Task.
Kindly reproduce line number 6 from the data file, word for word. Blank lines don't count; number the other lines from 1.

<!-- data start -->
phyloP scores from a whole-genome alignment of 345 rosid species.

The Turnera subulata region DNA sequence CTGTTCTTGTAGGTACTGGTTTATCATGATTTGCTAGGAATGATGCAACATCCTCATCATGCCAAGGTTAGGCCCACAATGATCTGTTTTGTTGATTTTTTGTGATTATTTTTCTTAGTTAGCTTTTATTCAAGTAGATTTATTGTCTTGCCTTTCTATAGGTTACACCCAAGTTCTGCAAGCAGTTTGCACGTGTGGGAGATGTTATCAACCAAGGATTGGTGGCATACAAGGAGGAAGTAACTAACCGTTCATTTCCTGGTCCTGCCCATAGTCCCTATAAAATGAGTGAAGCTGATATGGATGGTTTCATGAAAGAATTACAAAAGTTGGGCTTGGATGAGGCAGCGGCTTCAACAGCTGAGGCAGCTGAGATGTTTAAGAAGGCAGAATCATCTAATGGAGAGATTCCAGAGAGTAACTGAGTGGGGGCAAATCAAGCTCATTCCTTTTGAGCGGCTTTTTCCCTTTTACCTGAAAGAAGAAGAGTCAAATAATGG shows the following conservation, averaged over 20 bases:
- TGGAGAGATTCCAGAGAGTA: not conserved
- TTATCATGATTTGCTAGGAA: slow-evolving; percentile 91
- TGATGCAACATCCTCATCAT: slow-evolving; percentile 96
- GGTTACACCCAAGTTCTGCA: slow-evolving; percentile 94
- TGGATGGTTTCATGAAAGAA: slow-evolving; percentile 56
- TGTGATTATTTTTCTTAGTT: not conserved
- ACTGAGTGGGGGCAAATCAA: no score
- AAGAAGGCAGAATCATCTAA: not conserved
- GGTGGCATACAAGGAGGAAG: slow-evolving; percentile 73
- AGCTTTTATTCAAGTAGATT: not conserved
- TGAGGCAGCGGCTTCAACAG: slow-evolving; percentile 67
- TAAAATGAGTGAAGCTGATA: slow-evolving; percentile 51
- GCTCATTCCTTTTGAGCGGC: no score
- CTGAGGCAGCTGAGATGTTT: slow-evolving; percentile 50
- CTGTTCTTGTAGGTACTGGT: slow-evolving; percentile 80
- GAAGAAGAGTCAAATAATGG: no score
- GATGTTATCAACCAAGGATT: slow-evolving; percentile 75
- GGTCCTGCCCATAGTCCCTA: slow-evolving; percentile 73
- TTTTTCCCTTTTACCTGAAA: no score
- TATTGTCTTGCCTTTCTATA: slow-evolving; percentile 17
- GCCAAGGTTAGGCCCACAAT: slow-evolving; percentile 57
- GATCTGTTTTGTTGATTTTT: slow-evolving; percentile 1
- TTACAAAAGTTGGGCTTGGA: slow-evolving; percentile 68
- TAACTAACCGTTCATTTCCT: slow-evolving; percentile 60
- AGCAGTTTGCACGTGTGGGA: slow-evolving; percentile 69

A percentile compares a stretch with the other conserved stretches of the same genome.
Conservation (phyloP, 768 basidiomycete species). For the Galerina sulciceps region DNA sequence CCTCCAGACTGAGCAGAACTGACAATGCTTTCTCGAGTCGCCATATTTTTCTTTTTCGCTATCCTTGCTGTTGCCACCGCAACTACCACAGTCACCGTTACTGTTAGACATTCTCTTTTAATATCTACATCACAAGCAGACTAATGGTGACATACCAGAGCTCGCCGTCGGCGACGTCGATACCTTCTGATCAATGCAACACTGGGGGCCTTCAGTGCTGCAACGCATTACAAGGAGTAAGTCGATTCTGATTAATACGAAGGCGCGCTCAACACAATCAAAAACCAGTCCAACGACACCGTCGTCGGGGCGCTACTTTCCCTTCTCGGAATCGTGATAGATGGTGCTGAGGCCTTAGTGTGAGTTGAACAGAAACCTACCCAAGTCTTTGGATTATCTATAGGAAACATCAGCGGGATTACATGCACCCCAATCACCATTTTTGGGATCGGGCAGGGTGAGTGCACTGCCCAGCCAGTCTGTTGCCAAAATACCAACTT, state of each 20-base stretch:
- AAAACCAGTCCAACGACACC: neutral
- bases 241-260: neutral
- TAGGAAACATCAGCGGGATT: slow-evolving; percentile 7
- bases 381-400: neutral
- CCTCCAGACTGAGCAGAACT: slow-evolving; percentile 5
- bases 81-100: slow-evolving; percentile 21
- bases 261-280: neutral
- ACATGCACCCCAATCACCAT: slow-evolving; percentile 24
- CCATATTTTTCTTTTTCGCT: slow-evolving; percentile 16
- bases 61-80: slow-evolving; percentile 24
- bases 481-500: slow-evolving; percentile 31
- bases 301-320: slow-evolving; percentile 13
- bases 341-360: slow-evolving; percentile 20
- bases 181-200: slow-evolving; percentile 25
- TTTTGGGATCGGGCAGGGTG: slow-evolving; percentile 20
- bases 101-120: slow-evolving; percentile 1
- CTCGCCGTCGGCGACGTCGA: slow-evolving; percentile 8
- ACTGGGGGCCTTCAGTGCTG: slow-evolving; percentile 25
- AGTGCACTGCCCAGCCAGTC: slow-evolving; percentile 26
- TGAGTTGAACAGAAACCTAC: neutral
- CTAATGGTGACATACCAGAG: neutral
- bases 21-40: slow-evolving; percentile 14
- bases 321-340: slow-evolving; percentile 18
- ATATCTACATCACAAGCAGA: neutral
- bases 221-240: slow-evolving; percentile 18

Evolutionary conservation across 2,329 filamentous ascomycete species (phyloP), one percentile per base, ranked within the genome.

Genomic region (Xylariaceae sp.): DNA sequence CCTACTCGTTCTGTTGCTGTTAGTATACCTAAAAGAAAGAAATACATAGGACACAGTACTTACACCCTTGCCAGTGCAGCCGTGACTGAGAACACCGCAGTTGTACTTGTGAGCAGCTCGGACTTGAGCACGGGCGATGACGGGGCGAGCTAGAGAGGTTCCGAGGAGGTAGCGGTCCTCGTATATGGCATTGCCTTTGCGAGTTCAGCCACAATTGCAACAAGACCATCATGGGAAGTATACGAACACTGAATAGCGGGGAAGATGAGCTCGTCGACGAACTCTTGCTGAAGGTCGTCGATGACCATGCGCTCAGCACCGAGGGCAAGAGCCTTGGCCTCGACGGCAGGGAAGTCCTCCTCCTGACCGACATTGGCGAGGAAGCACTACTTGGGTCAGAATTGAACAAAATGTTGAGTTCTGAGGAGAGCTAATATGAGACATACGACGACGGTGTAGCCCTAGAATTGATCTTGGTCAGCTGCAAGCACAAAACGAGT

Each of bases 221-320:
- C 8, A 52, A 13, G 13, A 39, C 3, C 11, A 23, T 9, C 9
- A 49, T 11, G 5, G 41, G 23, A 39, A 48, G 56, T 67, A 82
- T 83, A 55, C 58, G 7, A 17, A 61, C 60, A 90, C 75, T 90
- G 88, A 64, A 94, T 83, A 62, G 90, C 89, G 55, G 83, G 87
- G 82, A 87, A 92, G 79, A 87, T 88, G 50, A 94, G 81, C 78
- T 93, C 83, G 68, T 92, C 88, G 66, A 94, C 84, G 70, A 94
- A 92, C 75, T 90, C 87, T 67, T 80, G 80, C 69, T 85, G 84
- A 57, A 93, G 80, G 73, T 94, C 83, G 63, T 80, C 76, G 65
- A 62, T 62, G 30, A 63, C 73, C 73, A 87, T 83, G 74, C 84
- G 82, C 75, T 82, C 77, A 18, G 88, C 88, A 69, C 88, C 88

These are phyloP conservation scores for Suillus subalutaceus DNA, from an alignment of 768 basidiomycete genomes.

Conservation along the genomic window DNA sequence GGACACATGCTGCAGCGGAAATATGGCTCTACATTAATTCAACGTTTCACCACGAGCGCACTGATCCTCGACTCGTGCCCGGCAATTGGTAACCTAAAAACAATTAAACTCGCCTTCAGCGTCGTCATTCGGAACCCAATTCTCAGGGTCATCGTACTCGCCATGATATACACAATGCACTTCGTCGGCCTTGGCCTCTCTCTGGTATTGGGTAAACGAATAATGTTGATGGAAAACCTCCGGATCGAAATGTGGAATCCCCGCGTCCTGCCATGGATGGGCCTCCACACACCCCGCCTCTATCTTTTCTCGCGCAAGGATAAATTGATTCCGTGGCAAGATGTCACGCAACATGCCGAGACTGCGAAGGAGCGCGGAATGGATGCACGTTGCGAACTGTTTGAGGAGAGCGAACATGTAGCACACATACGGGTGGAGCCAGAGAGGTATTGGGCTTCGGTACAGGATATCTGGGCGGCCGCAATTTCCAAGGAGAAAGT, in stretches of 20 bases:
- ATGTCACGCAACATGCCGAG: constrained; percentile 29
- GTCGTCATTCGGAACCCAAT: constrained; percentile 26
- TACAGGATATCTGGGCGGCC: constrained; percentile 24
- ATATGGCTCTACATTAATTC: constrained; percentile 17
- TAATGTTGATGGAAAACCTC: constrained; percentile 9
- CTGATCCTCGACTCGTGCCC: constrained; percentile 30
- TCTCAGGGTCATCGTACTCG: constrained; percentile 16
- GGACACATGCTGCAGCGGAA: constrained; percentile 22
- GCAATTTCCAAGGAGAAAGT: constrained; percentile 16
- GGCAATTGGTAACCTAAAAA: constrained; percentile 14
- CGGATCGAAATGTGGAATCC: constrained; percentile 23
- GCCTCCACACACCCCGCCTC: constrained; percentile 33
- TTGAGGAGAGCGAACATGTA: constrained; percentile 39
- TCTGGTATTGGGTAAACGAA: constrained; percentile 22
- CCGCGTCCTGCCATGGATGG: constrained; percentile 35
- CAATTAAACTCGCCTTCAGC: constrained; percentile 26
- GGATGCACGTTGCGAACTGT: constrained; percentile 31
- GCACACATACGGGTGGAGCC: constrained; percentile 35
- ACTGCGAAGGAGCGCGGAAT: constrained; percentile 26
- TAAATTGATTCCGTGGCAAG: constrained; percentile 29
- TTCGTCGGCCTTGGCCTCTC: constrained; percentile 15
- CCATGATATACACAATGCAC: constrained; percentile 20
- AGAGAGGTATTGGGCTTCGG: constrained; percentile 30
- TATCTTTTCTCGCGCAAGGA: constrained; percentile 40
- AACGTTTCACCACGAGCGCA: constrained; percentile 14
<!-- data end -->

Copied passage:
- GGTTACACCCAAGTTCTGCA: slow-evolving; percentile 94